Honesty as the Best Shipping Policy
Challenge: How to ship low-cost, high-weight items from the U.S. Northeast to customers all over the country without having customers balk at spending more on shipping than they did on the products themselves.
Solution: Charge customers only what you pay for the actual shipping and handling charges, and make the ordering process transparent enough so customers know it.
The Baker’s Catalogue, based in Norwich, VT, sells flour, yeast, baking utensils, cookbooks, salts, sugars and other baking essentials. Many of its products are in lower price points, such as five-pound bags of bread flour for $3.50 each. Undoubtedly, telling a customer who wants to buy a pound of wheat gluten for $3.95 that you’re going to charge a $10 shipping fee is bound to make him or her think twice about the purchase.
To combat this, The Baker’s Catalogue (owned by 212-year-old King Arthur Flour Co.) charges customers close to what it actually costs to package and ship the product, says P.J. Hamel, the catalog’s senior editor. She offers an example from the company’s Web site: Once the shopping cart is filled, customers can click on a link to see shipping charges for that particular order from major carriers such as FedEx and the U.S. Postal Service. The charges are based on the state to which the package will be sent and the order’s weight. Here’s on example of how the catalog advises Web customers on shipping charges:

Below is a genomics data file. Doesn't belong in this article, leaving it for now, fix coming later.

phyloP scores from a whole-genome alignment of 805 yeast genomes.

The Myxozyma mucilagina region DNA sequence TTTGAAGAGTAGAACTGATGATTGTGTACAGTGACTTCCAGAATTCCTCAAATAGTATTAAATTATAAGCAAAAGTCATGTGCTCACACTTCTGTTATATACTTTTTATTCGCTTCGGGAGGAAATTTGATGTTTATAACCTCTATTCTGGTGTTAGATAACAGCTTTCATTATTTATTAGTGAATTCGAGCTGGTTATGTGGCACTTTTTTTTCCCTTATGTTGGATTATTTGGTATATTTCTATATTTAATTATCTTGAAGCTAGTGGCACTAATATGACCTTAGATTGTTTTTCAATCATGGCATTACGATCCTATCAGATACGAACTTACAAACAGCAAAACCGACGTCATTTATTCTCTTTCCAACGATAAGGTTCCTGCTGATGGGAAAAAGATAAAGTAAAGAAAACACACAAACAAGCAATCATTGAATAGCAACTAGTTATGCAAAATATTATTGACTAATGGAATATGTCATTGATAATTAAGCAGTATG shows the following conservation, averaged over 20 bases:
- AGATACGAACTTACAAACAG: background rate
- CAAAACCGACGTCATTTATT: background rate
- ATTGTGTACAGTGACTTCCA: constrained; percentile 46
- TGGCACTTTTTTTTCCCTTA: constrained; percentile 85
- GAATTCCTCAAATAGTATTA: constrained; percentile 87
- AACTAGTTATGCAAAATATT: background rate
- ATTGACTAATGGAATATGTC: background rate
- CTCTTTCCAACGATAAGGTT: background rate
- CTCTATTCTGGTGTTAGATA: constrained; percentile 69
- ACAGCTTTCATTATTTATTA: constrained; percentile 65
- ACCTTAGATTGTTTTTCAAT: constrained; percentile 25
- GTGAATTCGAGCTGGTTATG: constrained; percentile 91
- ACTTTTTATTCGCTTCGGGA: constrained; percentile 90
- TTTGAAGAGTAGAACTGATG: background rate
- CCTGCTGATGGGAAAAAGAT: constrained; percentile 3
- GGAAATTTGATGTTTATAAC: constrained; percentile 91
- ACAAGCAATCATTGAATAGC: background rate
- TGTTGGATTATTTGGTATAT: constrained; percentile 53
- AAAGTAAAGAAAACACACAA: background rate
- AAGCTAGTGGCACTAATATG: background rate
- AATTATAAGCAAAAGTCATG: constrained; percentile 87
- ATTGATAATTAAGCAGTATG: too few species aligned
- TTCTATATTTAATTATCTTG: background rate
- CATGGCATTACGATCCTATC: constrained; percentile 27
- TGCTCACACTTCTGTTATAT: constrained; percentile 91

Your order is presently under the weight limit of your shipping charge. You may order 3 pounds of additional merchandise while still paying the same shipping charge of $12.34.
The site then offers a link that takes customers to products they can add to their orders without additional shipping charges being tacked on. Result: The cataloger actually has increased its Web-generated average order values by several dollars.